), a son of Poseidon by Europe, the daughter of Tityus, or by Mecionice or Oris, a daughter of Orion or Eurotas. (Schol. ad Pind. Pyth.
4.15; Tzetz. Chil.
According to the one account he was an inhabitant of Panopeus on the Cephissus in Phocis, and according to the other of Hyria in Boeotia, and afterwards lived at Taenarus.
By a Lemnian woman, Malicha, Malache, or Lamache, he became the father of Leucophanes (Schol. ad Pind. Pyth.
4.455; Tzetz. ad Lycoph.
886); but he was married to Laonome, the sister of Heracles. Euphemus was one of the Calydonian hunters, and the helmsman of the vessel of the Argonauts, and, by a power which his father had granted to him, he could walk on the sea just as on firm ground. (Apollon. 1.182
He is mentioned also as the ancestor of Battus, the founder of Cyrene, and the following story at once connects him with that colony. When the Argonauts carried their ship through Libya to the coast of the Mediterranean, Triton, who would not let them pass without shewing them some act of friendship, offered them a clod of Libyan earth. None of the Argonauts would accept it; but Euphemus did, and with the clod of earth he received for his descendants the right to rule over Libya. Euphemus was to throw the piece of earth into one of the chasms of Taenaron in Peloponnesus, and his descendants, in the fourth generation, were to go to Libya and take it into cultivation. When, however, the Argonauts passed the island of Calliste, or Thera, that clod of earth by accident fell into the sea, and was carried by the waves to the coast of the island.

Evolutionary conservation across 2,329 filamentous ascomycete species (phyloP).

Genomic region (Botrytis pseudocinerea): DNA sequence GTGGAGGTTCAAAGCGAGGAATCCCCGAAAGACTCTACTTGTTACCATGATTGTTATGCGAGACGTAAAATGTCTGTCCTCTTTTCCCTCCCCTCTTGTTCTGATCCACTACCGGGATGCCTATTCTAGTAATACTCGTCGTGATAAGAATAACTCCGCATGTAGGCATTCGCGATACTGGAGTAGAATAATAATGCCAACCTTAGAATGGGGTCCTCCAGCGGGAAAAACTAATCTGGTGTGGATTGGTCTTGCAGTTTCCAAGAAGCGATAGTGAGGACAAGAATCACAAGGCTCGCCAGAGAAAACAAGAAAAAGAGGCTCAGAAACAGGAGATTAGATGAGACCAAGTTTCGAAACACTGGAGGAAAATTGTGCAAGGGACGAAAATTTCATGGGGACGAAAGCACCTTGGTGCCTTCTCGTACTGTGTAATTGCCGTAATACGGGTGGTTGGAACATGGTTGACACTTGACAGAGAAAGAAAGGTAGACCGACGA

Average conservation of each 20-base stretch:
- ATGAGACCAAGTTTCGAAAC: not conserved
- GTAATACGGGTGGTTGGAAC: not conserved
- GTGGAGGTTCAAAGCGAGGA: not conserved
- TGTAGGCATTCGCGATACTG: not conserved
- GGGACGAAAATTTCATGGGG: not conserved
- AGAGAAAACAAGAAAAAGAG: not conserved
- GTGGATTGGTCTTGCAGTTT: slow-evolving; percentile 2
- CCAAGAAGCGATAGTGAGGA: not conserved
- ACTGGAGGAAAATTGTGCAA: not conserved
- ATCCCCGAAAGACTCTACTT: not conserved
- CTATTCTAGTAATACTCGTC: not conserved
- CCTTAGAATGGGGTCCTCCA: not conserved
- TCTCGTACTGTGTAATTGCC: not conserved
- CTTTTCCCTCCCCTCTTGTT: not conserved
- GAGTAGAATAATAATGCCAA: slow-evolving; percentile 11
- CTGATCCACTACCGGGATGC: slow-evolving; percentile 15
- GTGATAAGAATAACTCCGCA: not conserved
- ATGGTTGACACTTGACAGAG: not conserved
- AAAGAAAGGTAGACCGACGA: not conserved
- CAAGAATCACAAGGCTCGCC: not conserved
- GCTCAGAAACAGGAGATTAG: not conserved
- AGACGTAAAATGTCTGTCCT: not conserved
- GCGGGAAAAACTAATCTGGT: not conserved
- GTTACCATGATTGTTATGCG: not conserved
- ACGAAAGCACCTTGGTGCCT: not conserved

The colonization of Libya was now to proceed from Thera, and although still by the descendants of Euphemus, yet not till the seventeenth generation after the Argonauts.
The seventeenth descendant of Euphemus was Battus of Thera. (Pind. P. 4.1
, &c.; Apollon. 2.562
; Hyg. Fab. 14
; Hdt. 4.150
According to Apollonius Rhodius (4.1755), the island of Thera itself had arisen from the clod of earth, which Euphemus purposely threw into the sea. Euphemus was represented on the chest of Cypselus as victor, with a chariot and two horses. (Paus. 5.17.4
There are two other mythical personages of this name. (Ant. Lib. 8
; Hom. Il. 2.846